Harvey storms Texas
Published by The Mail on Sunday (27th August, 2017)
America was last night braced for ‘catastrophic’ flooding after being hit by its most powerful storm since Katrina.
Hurricane Harvey left a trail of chaos and destruction as it made its way across Texas, with winds of up to 132mph causing buildings to collapse, widespread power cuts and at least one death.
Amid warnings of floods in the coming days, officials reported heavy damage across worst-hit coastal areas.
Houston, America’s fourth-biggest city and one of its most flood-prone urban areas, saw five inches of rain in some places while other parts of the state had 20 inches in less than one day.
Flood and tornado alerts were issued and the banks of several bayous broke, spilling water on to roads. There were claims of people trapped in destroyed buildings.
About 4,500 inmates at three Texas prisons south of the city began being evacuated shortly before noon after a nearby river rose ominously high.
Judge Ed Emmett, the top elected official for the county that includes Houston, said his city’s primary concern was heavy flooding. ‘We are not having a hurricane,’ he said. ‘We are having a rain event.’
The Category 4 hurricane slammed ashore by the town of Corpus Christi shortly before 10pm on Friday night.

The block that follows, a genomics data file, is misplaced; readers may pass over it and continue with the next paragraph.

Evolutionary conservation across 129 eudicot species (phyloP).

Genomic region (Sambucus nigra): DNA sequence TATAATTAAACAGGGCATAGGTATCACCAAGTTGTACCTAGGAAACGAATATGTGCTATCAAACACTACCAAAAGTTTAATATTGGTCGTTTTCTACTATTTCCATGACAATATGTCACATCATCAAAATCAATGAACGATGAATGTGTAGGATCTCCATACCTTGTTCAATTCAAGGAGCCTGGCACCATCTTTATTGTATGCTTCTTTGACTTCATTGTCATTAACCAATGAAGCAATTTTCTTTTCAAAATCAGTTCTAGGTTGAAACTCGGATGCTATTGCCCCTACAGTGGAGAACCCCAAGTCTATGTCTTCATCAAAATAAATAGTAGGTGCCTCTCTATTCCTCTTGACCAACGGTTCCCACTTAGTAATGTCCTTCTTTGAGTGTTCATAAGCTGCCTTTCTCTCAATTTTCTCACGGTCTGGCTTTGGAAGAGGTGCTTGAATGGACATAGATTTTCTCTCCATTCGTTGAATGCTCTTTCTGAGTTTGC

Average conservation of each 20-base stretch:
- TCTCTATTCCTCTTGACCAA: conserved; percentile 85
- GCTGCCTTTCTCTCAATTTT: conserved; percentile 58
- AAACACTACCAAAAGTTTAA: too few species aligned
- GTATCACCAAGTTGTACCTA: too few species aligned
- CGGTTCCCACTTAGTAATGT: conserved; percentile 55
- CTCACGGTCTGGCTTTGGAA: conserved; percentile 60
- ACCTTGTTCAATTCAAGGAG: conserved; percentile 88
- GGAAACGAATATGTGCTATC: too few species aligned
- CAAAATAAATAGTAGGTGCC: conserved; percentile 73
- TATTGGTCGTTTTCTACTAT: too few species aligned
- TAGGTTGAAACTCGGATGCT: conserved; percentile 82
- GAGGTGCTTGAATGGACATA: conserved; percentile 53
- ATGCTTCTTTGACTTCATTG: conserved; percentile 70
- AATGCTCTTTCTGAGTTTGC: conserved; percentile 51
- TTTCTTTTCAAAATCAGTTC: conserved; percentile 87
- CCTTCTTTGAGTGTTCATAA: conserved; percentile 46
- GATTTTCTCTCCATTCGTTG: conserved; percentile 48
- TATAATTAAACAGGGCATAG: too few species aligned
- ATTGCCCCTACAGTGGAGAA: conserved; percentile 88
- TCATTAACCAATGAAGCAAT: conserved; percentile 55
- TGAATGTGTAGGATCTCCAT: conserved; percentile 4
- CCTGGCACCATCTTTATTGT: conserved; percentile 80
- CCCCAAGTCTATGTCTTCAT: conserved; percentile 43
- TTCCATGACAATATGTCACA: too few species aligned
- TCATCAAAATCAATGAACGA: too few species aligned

In the town of Rockport, many homes and buildings were destroyed. ‘We took a Category 4 storm right on the nose,’ said mayor Charles Wax. He told a news conference that one person had died in a house fire overnight. The victim was found after the storm passed inland.
President Donald Trump signed a disaster proclamation from his Camp David retreat, freeing up federal funds for relief efforts. Later he tweeted the government was ‘leaving nothing to chance’ and praised emergency services.
He received a briefing from his new Federal Emergency Management Agency (FEMA) boss Brock Long, a former director of the Alabama state agency.
President George W Bush suffered irreparable harm to his reputation over the poor response to Hurricane Katrina, which hit New Orleans in 2005 and left 1,500 people dead.
In Rockport yesterday, local officials urged people who had refused to evacuate to write names and social security numbers on their arms to allow for quick identification if killed.
Ten people were taken to the county’s jail for assessment and treatment after the roof of a housing complex for older people collapsed. Emergency services said a high school, hotel and many other buildings suffered structural damage.
Almost 300,000 people were left without power along the coast. Winds dropped to 90mph as the hurricane weakened over land but they are expected to batter Texas for four days.
The National Weather Service warned this was the ‘start of many difficult days to come’ with potentially ‘record-setting rainfall’ of up to 40 inches. ‘Rainfall of this magnitude will cause catastrophic and life-threatening flooding,’ said the National Hurricane Center.
Seven Texas coastal counties ordered mandatory evacuations from low-lying areas, with four of them demanding everyone leave and warning there was no guarantee of rescue for anyone staying behind.
Texas governor Gregg Abbott warned: ‘Our greatest concern right now is the ongoing flooding that will take place.’